-               Egypt’s past experience is proof that interest rate hikes are not an efficient tool for curbing inflation. Such hikes increase operating capital costs across many production sectors and raise opportunity costs in the manufacturing sector  due to bank interest rates being higher than prevailing market profit rates for producers. The devaluation of the pound will generate a fresh wave of inflation, exacerbating the already challenging situation, especially with expected energy price hikes and other cost increases.

-               Expected inflation will have further repercussions on living standards and poverty rates in Egypt. Following the 2016 devaluation, the number of individuals living below the poverty line increased by about 5 million, according to the 2019-2020 Income and Expenditure Survey issued by the Central Agency for Public Mobilization and Statistics. In a research paper published in June 2023, researchers Heba al-Laithy and Dina Armanious projected an increase in the poverty rate from 29.7 percent in 2020 to 38 percent in 2023 under a scenario estimating inflation at around 23 percent. However, the average annual inflation rate for 2023 far surpassed that estimate and sits at 35%, suggesting that Laithy and Armanious’s projected rate of poverty would have exceeded 38%. A quarter of Egyptians are already on the brink of poverty, so further inflation will push more people into poverty.

-               The significant interest rate hike will have significant negative impacts on the state budget, deficit, and the “already high” interest payments. This will lead to budgetary reallocations and a further narrowing of the margin of the already narrow margins that the state had planned  to spend on social protection, health, and education. Wednesday’s economic developments require increased social protection allocations to absorb some of the repercussions of inflation on the most vulnerable segments of society.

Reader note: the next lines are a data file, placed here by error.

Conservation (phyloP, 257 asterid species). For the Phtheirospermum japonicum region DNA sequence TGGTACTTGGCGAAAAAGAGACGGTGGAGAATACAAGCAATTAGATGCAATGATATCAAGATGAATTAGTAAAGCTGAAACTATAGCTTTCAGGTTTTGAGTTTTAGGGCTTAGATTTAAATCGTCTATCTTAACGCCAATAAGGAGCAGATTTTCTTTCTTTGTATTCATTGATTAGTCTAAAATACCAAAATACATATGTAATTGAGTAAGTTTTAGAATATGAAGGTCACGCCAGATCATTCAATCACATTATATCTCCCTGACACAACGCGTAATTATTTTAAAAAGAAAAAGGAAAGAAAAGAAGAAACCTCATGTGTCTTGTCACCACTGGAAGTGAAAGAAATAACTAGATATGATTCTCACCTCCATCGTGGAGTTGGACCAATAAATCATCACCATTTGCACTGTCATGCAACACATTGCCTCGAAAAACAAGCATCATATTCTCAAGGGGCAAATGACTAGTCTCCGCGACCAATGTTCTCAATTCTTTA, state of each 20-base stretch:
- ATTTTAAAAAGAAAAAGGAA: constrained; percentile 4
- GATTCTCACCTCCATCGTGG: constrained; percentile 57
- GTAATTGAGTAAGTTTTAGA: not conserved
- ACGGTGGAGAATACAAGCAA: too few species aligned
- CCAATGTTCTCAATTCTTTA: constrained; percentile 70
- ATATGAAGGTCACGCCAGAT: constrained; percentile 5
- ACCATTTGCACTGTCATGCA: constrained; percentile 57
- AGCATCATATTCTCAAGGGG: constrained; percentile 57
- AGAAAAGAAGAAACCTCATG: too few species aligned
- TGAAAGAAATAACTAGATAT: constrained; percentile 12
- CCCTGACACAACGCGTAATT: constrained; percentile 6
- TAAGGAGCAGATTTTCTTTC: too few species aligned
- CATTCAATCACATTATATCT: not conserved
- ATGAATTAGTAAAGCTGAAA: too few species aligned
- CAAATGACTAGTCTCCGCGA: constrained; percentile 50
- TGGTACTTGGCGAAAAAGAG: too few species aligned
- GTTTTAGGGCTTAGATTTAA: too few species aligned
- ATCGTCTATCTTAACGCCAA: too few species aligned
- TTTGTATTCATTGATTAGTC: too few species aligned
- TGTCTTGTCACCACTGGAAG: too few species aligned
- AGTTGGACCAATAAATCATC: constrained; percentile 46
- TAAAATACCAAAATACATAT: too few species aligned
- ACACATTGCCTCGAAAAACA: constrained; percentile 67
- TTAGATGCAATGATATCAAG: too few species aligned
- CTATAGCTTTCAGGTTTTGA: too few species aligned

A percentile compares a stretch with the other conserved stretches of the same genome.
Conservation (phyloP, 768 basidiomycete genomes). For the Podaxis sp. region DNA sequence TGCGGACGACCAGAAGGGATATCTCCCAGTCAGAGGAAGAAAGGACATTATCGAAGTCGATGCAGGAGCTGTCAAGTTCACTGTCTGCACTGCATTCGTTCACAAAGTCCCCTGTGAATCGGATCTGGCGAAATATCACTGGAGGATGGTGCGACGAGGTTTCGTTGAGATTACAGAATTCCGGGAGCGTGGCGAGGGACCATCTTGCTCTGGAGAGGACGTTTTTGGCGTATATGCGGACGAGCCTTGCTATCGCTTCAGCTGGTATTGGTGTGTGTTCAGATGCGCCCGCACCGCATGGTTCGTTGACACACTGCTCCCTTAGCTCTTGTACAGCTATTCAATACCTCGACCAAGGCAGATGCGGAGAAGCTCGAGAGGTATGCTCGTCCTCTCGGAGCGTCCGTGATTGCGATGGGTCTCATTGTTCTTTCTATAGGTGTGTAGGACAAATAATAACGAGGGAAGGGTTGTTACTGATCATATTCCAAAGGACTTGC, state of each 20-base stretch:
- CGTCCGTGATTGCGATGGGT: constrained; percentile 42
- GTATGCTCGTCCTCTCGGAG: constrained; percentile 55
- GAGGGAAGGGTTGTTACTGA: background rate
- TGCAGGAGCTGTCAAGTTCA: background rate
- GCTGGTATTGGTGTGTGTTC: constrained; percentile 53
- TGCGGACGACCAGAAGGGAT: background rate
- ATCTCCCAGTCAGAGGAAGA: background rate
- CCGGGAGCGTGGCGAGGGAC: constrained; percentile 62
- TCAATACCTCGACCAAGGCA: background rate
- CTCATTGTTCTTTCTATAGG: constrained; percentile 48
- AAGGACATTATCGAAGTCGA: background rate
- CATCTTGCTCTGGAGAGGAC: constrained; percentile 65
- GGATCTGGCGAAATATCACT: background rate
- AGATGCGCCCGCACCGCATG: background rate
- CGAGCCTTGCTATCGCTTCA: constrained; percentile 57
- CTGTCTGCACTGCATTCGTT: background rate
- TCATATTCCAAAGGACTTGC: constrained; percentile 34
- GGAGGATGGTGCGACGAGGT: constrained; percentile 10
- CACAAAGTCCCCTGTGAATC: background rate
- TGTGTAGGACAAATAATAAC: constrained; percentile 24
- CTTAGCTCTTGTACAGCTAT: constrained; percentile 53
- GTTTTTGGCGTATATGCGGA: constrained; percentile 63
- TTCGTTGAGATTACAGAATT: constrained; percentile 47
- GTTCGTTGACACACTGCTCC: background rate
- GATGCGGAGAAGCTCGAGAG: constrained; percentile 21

-               Moreover, the devaluation of the pound will inflate the value of external debt (when calculated in local currency) automatically increasing the value of public debt. The finance minister stated that each LE1 rise in the exchange rate of the US dollar against the pound translates to an additional burden of LE110 billion on the budget. Thus, yesterday’s LE20 increase to the exchange rate will impose an immense financial strain. This cost represents the total amount that must be paid to service external debt obligations denominated in pounds.  The cost of financing local debt will also surge with the current interest rate hike. Therefore, high interest  rates will entail an additional cost for interest payments in the current and forthcoming budgets. Notably, interest payment projections in the current fiscal year budget approach 37 percent of total expenditure, approximately LE1.12 trillion annually. The first seven months of the current fiscal year have seen interest payments reach LE962.86 billion, equivalent to 55 percent of expenditure, a figure likely to increase significantly in the remaining five months.

-               Raising interest rates is a contractionary measure on two fronts: it reduces consumption, a key driver of economic growth, and it curbs the appetite to borrow for investment. Taken together, these two aspects have a negative impact on economic growth.

-               The success of this move in eradicating the black market hinges on addressing the accrued demand for dollars in banks, both for backlogged imports and other various purposes, through providing liquidity.

Was it possible to implement a smaller depreciation of the currency at, particularly considering the anticipated dollar inflows from the asset sales deals like Ras al-Hikma project and the government's ongoing asset sale targets?